* Build up of water in storage tanks raises capacity
* Fisheries union: no choice but to agree to groundwater
* Any contaminated leak could end Fukushima fishing industry
* Fishermen request third party checks
(Adds comment from fisheries federation)
By Mari Saito
TOKYO, March 25 Fishermen working near Japan's
destroyed Fukushima nuclear plant agreed on Tuesday to allow the
release of uncontaminated groundwater around the facility into
the ocean, a fisheries union official said, a rare victory for
Tokyo Electric Power Co (Tepco), the operator of
the Fukushima station that suffered triple nuclear meltdowns
after the March 2011 earthquake and tsunami, is trying to
contain radioactive water at the site. It has lobbied local
fishermen to allow a "groundwater bypass" for nearly two years.
"The final consideration was based on the fact that we
cannot allow them to release contaminated water. We realised
that if the situation continued as it was, the whole system will
fall down," said Kenji Nakada, an official at the Fukushima
"In such a case, the fisheries industry in Fukushima would
be completely finished."
Tepco has built a thousand tanks at the Fukushima plant that
hold more than 431,000 tonnes of radioactive water. Nearly 90
percent of available capacity in the tanks are already filled
with radioactive water.
Contaminated water accumulates at a rate of 400 tonnes a day
at Fukushima as groundwater flows downhill into the destroyed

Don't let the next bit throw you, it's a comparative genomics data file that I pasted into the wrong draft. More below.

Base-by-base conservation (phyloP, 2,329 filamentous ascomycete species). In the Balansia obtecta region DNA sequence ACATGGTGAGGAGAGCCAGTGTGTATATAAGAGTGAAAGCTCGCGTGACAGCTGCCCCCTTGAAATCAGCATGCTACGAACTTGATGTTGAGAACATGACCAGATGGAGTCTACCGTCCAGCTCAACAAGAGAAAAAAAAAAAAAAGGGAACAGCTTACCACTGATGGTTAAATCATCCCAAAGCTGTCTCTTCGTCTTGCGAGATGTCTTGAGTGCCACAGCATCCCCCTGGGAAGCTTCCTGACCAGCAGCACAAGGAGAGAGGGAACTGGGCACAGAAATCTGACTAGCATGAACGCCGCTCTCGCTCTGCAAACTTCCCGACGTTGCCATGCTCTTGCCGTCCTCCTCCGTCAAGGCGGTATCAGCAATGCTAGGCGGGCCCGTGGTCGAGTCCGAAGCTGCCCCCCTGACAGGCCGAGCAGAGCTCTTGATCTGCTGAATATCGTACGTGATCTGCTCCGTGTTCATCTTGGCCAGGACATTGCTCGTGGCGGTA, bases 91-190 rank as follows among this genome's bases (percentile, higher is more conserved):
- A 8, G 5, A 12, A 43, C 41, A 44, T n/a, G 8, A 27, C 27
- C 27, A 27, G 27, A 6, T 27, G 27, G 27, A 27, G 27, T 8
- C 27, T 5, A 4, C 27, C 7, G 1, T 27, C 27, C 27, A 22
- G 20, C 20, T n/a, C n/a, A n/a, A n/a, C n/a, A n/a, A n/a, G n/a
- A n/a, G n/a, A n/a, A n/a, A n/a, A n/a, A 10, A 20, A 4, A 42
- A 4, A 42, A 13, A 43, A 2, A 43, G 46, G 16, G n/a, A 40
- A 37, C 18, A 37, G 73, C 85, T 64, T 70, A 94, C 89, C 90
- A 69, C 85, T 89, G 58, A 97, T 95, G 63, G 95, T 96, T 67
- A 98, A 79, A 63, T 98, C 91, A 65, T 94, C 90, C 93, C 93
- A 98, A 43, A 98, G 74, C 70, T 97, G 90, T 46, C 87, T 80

basements of the reactor buildings and mixes with highly
radioactive water used to cool melted fuel. Radioactive water
poses a long-term risk to the shutdown of the Fukushima Daiichi
station, a task expected to span more than three decades.
Tepco's bypass will release 100 tonnes of groundwater a day
that flows downhill towards the devastated plant and funnel it
to the sea before it reaches the reactor buildings.
Both Japan's Nuclear Regulation Authority and the
International Atomic Energy Agency have said controlled release
of low-level water should be considered to make storage space at
the facility for irradiated water.
Local fisheries unions had been bitterly opposed to Tepco's
proposed bypass after irradiated water leaked from tanks that
were just uphill of the proposed groundwater drains last year.
The leaks sparked international alarm and led to a boycott of
Fukushima fish by South Korea.
Last month Tepco found another leak of highly contaminated
water from one of its hastily built tanks at the plant.
A Tepco spokesman said on Tuesday recent tests of
groundwater at Fukushima showed little impact from past tank
As part of its approval of the bypass, local media reported
that fishermen requested a third party organisation to check
radiation levels of groundwater before it is released and any
released water to have less than 1 becquerels per litre of
Cesium-134, a radioactive element that has a half life of around
The legal limit of releasing Cesium-134 into the ocean is 60
becquerels per litre.
A fishing ban along the coast of Fukushima after the nuclear
accident pushed most fishermen out of a job except for
occasional work catching certain types of fish deemed safe.
(Reporting by Mari Saito; Editing by Jeremy Laurence)